I’m just not thrilled that all this time and resources (that apparently needed to be used for the skate park or not all and have been in collection for awhile ) were used on essentially a limited use area. I guess things were looking rosier back when though.

David Hampsten
David Hampsten
3 months ago
Reply to  jakeco969

This is planning 101 in most planning programs nationwide – you have to have a plan in place before you ask for exactions (taxes, fees, access, or land) on how you are going to spend the money or use resources, to avoid corruption in general, but specifically (from the key cases Will cites), to make sure your local land use master-plan controls are not arbitrary nor racist – that current land owners can know ahead of time what is coming so they can legally appeal decisions by others, including jurisdictions/government and other land owners.

Caleb
Caleb
3 months ago
Reply to  jakeco969

While I won’t argue against fixing problems before making more space for play, you misinterpreted that last line, because he wasn’t comparing play to “actual problems being rectified”.

jakeco969
jakeco969
3 months ago
Reply to  Caleb

You’re absolutely right, he didn’t mention problems at all.
Let them eat cake perhaps?

Candi
Candi
3 months ago
Reply to  jakeco969

Yes, last time I heard the Parks Bureau had no money to fix anything in the parks so how did $15M just appear out of nowhere?? Hpw come state law does not let them fix anything only add more…which then cannot be maintained?

Kay
Kay
3 months ago

It’s about time this skatepark got funded!! I can’t wait to see more space for skaters in the city!

EP
EP
3 months ago

This is great to see, that blighted area will be so positively transformed by this! I also really like the plaza aspect, with routes for pedestrian (and hopefully bike) through-access.

But, when does the project actually start getting built? Once they close the Burnside skatepark in ~2027 for the Burnside bridge replacement project, there will be a lot of people looking for a spot to skate by the river. Having a constant supply of skaters will definitely help activate that space, if it’s built and not mired in red tape.

Lazy Spinner
Lazy Spinner
3 months ago
Reply to  EP

Ummmm…what makes you think that the finished skatepark won’t be tagged and blighted within 24 hours of opening?

rick
rick
3 months ago

Why not remove the unused freeway ramp that’s at the northwest corner of where NW Everett meets Naito Parkway?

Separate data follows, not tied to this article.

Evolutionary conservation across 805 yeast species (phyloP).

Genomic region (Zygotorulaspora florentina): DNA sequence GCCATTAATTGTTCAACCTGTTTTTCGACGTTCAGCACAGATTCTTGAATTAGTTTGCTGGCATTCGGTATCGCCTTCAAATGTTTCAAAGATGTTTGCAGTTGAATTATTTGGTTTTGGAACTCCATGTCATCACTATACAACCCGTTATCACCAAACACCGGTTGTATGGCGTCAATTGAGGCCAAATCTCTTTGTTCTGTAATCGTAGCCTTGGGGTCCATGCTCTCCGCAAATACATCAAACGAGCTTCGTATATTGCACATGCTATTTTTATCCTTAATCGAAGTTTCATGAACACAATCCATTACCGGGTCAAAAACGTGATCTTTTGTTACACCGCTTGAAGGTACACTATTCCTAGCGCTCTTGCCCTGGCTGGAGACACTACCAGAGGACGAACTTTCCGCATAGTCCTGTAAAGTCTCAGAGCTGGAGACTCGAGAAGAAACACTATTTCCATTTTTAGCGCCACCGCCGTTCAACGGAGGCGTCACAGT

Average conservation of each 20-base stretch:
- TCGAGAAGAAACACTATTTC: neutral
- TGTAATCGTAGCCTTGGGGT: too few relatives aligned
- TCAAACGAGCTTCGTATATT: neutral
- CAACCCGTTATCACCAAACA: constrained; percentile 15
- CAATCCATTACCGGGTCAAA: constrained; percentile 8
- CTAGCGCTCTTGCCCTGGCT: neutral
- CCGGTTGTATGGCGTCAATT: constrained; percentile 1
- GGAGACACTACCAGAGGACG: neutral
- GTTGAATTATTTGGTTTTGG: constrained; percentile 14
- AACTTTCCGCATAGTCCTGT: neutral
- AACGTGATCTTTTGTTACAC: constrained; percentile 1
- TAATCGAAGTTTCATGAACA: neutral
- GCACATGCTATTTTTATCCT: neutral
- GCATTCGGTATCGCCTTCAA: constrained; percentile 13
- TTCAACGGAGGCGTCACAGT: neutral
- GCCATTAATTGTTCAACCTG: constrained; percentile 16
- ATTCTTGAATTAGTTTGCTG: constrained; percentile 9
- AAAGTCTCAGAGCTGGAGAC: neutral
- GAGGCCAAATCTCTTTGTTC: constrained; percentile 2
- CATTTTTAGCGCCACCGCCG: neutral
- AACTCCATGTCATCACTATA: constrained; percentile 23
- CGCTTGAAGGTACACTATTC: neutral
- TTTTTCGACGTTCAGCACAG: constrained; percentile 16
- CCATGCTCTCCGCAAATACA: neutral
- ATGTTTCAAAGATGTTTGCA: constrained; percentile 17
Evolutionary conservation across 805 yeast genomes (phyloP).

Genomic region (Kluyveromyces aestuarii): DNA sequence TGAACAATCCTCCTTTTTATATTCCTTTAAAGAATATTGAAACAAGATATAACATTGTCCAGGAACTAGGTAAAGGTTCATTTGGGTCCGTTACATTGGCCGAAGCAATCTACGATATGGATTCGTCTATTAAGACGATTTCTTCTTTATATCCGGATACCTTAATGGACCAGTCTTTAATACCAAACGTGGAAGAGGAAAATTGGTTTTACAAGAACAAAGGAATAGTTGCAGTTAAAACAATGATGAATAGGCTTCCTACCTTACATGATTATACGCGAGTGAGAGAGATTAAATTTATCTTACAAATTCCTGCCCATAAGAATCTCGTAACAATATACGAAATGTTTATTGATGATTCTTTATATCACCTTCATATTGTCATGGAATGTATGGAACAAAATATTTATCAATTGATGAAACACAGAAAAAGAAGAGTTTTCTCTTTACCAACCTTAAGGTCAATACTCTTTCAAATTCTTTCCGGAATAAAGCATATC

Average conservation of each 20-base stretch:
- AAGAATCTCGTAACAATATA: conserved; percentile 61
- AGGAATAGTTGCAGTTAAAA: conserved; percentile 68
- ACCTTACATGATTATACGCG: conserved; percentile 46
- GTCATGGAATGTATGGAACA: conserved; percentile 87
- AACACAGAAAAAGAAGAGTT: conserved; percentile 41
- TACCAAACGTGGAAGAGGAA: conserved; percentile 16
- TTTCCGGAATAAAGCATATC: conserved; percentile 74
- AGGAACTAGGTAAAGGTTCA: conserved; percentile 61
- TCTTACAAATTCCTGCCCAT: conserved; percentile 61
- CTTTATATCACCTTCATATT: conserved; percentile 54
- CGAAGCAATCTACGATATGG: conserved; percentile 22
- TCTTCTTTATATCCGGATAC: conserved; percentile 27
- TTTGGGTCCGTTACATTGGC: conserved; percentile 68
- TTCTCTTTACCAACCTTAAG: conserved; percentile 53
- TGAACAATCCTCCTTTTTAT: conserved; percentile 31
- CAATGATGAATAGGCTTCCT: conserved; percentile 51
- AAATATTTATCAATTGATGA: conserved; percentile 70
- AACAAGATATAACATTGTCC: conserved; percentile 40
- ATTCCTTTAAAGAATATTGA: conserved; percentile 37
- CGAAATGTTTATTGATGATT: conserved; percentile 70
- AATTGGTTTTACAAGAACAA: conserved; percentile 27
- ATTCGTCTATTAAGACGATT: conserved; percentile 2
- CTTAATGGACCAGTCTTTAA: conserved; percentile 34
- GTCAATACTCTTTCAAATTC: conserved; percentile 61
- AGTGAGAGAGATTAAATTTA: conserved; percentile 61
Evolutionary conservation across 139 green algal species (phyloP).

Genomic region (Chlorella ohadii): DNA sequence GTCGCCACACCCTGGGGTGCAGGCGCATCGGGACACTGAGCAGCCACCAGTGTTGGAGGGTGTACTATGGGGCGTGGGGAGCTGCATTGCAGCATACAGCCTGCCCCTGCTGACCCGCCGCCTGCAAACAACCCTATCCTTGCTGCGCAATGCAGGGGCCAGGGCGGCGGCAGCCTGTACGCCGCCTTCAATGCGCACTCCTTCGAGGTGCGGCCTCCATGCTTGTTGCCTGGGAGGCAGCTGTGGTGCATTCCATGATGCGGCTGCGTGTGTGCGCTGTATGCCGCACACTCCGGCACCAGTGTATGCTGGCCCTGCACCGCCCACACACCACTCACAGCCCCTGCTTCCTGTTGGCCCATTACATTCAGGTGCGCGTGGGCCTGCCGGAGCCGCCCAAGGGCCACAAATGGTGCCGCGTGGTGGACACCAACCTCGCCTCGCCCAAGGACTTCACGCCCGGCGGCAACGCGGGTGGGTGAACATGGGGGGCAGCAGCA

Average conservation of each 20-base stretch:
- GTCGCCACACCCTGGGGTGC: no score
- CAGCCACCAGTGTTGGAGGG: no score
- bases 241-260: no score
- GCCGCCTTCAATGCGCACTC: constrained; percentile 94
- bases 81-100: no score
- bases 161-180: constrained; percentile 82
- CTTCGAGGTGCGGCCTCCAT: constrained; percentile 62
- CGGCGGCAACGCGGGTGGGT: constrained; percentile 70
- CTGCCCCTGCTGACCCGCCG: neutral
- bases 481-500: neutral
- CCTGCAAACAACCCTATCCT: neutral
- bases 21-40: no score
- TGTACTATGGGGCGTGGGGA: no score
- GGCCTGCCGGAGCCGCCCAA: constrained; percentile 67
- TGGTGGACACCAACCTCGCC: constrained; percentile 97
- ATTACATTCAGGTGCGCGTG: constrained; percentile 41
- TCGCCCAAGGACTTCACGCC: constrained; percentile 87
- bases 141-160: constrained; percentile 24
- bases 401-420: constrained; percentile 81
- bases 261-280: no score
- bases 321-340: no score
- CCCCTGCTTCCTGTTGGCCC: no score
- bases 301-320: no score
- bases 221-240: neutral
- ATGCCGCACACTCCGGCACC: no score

PdxPhoenix
PdxPhoenix
3 months ago
Reply to  rick

the plan images looks like they plan to.

rick
rick
3 months ago
Reply to  PdxPhoenix

It needs to be removed. That space is needed for this park. It is the entrance to the park considering so many people are over on the waterfront year-round especially during spring by the cherry blossom trees.

zuckerdog
zuckerdog
3 months ago

Fantastic news –
Great work Steel Bridge Skatepark Coalition

Logan
Logan
3 months ago

Cool! Always down for neat stuff like this

Steve B
Steve B
3 months ago

Way to go Steel Bridge Skatepark Coalition! Cheers to Ryan and company for the hard work and creativity that went into pushing our public officials to follow through on their (until today) unkept promises. This is going to be a gamechanger for skating in Portland and for improved activation of this liminal space. Makes me proud to call Portland home 🙂

Mason
Mason
3 months ago

So excited to hear that this long-running project is finally going to leave paper and enter reality 🙂
The hard work of all of the advocates for this park is so greatly appreciated!

Doug Hecker
Doug Hecker
3 months ago

Meanwhile they continue to block access to Beggars Tick and other features like “Knapp falls” because Parks are unable to maintain them for safe access. It’s also weird that parks was playing the “we need more money” card and here we are 15 Mill later with skatepark drawings. Everyday it becomes clearer and clearer that the downtown and the wealthier hoods get the action. Meanwhile east county gets stolen cars that take months to get rid of in our parks.

Jeff S
Jeff S
3 months ago
Reply to  Doug Hecker

Doug, you apparently don’t understand the parameters of this program. Perhaps this will help explain how SDCs are allocated for Parks:
https://www.portland.gov/parks/parks-system-development-charges-sdc

Doug Hecker
Doug Hecker
3 months ago
Reply to  Jeff S